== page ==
icon  icon icon

From teacher to teacher

Target audience: The grammar explanations on these pages were originally conceived for ESL students at Frankfurt International School. They represent the essential grammar that students are expected to acquire in their 2/3 years in the ESL programme. The explanations are short and simple, and do not attempt to cover the numerous exceptions and special cases.

For ESL students to be successful in their school subjects, such as science or history, they do not need to learn grammar in depth. For example, it is unnecessary to try and master the complexities of the article system* or to understand subtle differences in tenses; e.g., between the present perfect (I've worked all afternoon on English grammar) and the present perfect continuous (I've been working all afternoon on English grammar). There are more important things that ESL students can do with their precious time.

Some visitors to these webpages, however, may be preparing for formal examinations in English, which usually require a wide and detailed knowledge of English grammar. I hope they will find the advice, explanations and quizzes on this site to be a useful starting point.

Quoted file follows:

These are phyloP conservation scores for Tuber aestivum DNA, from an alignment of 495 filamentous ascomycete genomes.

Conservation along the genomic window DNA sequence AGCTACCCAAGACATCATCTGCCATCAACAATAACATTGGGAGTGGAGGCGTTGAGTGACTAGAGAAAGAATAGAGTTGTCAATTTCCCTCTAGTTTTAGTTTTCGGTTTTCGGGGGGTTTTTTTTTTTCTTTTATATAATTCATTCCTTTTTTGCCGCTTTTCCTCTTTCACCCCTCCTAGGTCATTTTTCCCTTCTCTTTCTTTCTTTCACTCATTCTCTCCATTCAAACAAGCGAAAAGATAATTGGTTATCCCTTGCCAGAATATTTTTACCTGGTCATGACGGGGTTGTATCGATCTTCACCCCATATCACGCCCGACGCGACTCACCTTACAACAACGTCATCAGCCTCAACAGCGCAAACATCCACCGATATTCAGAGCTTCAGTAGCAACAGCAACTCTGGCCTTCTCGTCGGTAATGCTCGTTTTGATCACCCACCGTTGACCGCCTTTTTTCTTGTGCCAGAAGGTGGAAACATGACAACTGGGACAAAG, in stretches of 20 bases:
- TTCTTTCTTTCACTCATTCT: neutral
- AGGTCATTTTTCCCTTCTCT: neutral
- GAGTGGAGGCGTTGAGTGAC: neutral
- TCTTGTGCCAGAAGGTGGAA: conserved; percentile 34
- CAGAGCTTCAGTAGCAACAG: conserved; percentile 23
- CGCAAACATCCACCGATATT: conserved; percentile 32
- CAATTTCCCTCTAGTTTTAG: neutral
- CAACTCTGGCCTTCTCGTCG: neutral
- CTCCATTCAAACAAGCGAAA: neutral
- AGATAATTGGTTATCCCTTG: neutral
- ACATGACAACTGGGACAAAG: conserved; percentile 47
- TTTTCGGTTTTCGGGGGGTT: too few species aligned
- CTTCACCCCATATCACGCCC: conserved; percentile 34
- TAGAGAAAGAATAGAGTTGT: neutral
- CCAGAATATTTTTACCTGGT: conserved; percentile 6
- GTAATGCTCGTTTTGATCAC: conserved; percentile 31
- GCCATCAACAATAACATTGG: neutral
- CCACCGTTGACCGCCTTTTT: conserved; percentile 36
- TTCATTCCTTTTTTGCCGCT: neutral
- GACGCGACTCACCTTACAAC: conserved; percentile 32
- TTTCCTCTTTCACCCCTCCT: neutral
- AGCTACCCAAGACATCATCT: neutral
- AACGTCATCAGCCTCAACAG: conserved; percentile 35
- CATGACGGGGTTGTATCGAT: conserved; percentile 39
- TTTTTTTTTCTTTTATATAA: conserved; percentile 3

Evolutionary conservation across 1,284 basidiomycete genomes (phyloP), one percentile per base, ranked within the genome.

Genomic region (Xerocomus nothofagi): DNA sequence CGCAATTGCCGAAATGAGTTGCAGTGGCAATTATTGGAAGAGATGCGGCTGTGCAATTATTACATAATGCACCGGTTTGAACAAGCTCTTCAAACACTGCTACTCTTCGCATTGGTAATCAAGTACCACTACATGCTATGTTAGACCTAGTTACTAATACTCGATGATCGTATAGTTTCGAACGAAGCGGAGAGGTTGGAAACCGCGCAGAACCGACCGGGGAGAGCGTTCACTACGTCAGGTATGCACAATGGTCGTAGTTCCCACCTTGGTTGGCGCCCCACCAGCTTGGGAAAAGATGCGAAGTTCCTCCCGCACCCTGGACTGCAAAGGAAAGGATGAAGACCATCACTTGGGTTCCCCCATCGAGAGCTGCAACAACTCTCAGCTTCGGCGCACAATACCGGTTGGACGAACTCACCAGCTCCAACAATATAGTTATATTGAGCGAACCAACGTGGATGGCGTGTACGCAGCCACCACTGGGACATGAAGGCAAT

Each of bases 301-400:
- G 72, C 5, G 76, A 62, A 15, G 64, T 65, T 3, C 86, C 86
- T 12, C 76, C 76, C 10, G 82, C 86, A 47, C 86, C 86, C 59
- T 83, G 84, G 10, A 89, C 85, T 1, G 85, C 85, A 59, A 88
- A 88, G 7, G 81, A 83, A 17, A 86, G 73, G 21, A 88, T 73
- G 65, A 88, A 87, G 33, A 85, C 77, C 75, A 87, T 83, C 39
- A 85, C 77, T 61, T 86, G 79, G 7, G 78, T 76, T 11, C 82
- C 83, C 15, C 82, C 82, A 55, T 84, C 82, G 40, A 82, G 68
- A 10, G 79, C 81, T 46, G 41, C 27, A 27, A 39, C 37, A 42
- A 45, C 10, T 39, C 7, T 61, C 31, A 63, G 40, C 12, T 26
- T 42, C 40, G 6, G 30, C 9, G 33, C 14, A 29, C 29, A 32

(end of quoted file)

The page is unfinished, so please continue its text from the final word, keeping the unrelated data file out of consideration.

Terminology: I have decided to stick with traditional terminology in these web pages, particularly in the case of verb grammar and the designation of the tenses†. I believe it is helpful for students to have a label for the various verb constructions (he goes: present simple / she'd been playing in the snow: past perfect continuous) - particularly as these are likely to be labelled as such in most materials for English language learners.

However, it is essential that students learn that there is not necessarily a correspondence between tense designation and time reference. For example, the past simple in the first of the following sentences does indeed refer to past time, but in the second of the sentences it refers to the future:

- I won €100 on the lottery last week.
- If I won the lottery, I'd buy a new house.

I recommend the following work for any teacher interested in pursuing this issue:

The English Verb. Lewis, M. 1986. Language Teaching Publications.


* It is helpful for beginning ESL students to learn that the indefinite article is used when referring for the first time to a count noun and the definite article is used to refer to it thereafter. There's a cat in the cafeteria!. Later: The cat's trying to get into the trash can.

They do not need to learn at this early point in their English development that the definite article can indeed be used the first time we refer to a count noun. Example: The cat is a solitary animal.

† In modern linguistics English is regarded as having only two tenses: present (or nonpast) and past. More on Wikipedia.


Frankfurt International School: Art and artists. (Click to see at full size.)